Five key takeaways from the ECI 2021 Sales & Marketing Forum

08/07/2021
Read Time: 5 Min

ECI recently brought together Sales and Marketing leaders from across our portfolio to network, share the challenges and opportunities they’re facing and discover the latest developments in customer acquisition, conversion and retention. We were delighted to be joined by delegates from across our entire portfolio, and were lucky to hear from Lisa Gough, Head of Sales at Moneypenny; Paul Silver, Global Chief Strategy Officer at MiQ; and Chris Ginnelly, Managing Partner at Sandler. Here we pull together key takeaways from the day: 

1. Paranoia can help – act as if your customers will leave!

Lisa Gough from customer communications business, Moneypenny, discussed the journey they had been through in improving customer success and driving net revenue retention. Like many companies tackling ’churn’, the first challenge was cleaning and analysing cohort data and refining collection processes to see the ‘true’ landscape. Only once this exercise is complete can you really see where higher rates of churn are, and then you can really begin tackling the problem head on. 

And that is when the mindset shift needs to happen. Everyone needs to believe that customers will leave at the points where there is a higher propensity of churn, so the collective activity becomes working out what’s causing them to go, and importantly what actions can be undertaken to prevent it. 

Lisa discussed the need for an open approach around the questions we ask to achieve that. Why did they originally buy your service/product? Has that reason changed? Are you helping to solve that need for them? This might mean having honest conversations, for example, if they’re underusing your service why not have that discussion? It’s better for a client to change service level or start using different services, than to lose them in the long run because they feel they aren’t getting good value.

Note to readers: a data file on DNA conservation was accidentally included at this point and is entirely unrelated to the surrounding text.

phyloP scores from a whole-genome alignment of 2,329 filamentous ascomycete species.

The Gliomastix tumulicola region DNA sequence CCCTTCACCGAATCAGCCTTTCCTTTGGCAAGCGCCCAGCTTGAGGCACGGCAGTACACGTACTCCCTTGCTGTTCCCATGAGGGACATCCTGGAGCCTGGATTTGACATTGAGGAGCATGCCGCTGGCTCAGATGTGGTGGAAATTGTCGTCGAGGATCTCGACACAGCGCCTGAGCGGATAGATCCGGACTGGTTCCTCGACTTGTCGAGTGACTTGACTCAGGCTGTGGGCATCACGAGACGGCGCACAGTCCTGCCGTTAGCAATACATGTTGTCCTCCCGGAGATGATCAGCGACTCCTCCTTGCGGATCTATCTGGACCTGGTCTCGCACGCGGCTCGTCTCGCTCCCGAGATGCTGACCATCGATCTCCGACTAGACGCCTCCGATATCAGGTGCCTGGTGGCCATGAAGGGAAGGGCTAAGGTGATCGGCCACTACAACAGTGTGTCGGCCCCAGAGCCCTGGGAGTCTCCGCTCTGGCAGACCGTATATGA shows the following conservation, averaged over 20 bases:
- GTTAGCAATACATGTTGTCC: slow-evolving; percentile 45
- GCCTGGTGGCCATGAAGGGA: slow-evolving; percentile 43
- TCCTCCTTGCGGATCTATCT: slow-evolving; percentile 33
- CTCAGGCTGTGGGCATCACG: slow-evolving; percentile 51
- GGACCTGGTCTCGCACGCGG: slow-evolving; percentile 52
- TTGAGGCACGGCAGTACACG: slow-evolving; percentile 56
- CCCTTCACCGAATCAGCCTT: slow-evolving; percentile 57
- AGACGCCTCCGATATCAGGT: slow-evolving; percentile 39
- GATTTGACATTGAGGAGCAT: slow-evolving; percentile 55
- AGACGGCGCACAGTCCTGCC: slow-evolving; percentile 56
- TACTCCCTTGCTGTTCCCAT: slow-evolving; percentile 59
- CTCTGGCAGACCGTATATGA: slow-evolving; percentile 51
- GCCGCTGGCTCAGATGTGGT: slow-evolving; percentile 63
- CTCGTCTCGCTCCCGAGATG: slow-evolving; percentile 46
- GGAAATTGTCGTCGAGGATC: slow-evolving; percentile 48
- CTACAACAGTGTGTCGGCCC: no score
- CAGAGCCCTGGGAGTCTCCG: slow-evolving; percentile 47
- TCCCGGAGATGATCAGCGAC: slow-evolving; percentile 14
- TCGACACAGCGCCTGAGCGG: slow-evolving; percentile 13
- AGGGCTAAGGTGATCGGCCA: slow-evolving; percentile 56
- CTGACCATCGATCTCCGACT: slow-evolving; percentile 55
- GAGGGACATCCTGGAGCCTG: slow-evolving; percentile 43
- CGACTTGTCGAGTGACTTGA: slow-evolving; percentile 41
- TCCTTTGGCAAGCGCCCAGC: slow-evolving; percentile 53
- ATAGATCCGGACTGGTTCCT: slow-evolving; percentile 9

2. Spring clean your customer journey to help them stay

Lisa talked us through the Moneypenny term of ‘opening the cupboards.’ The importance of pulling every step of the customer journey out and considering why things are done the way they’re done. Data should support this process, using it to test hypotheses as to why things are/aren’t working, and should be used to generate new actionable insights. 

For example, at Moneypenny this created insights as to why some individuals were higher performers, and it taught Lisa that not everyone is good at every part of their role. By using data to assess why some individuals performed better in different areas, it allowed them to work out people’s skillets so they could play to their strengths – i.e. not everyone is great at processes and a good relationship builder. Similarly, if certain account managers had a particularly low rate of churn, how could an environment be created for them to share their learnings across their team? 

Creating the right environment to constantly challenge and improve customer processes and take action based on what the data tells you works – it’s added 5 percentage points to Moneypenny’s net revenue retention in the past year!   

3. Authenticated or anonymous – time to tune your digital ad strategy?

Paul from MiQ, the programmatic media specialist, talked the group through changes to Google’s upcoming cookie policy. Whilst the date for the change has now been postponed to 2023, he spoke about the inevitability of the end of cookies and consistency across browsers, so the importance of preparing now for a new digital marketing world. 

The first step to that is auditing where you currently use cookies in digital marketing and assessing the impact. For example, whilst paid search marketing will see a limited impact, remarketing will definitely be affected.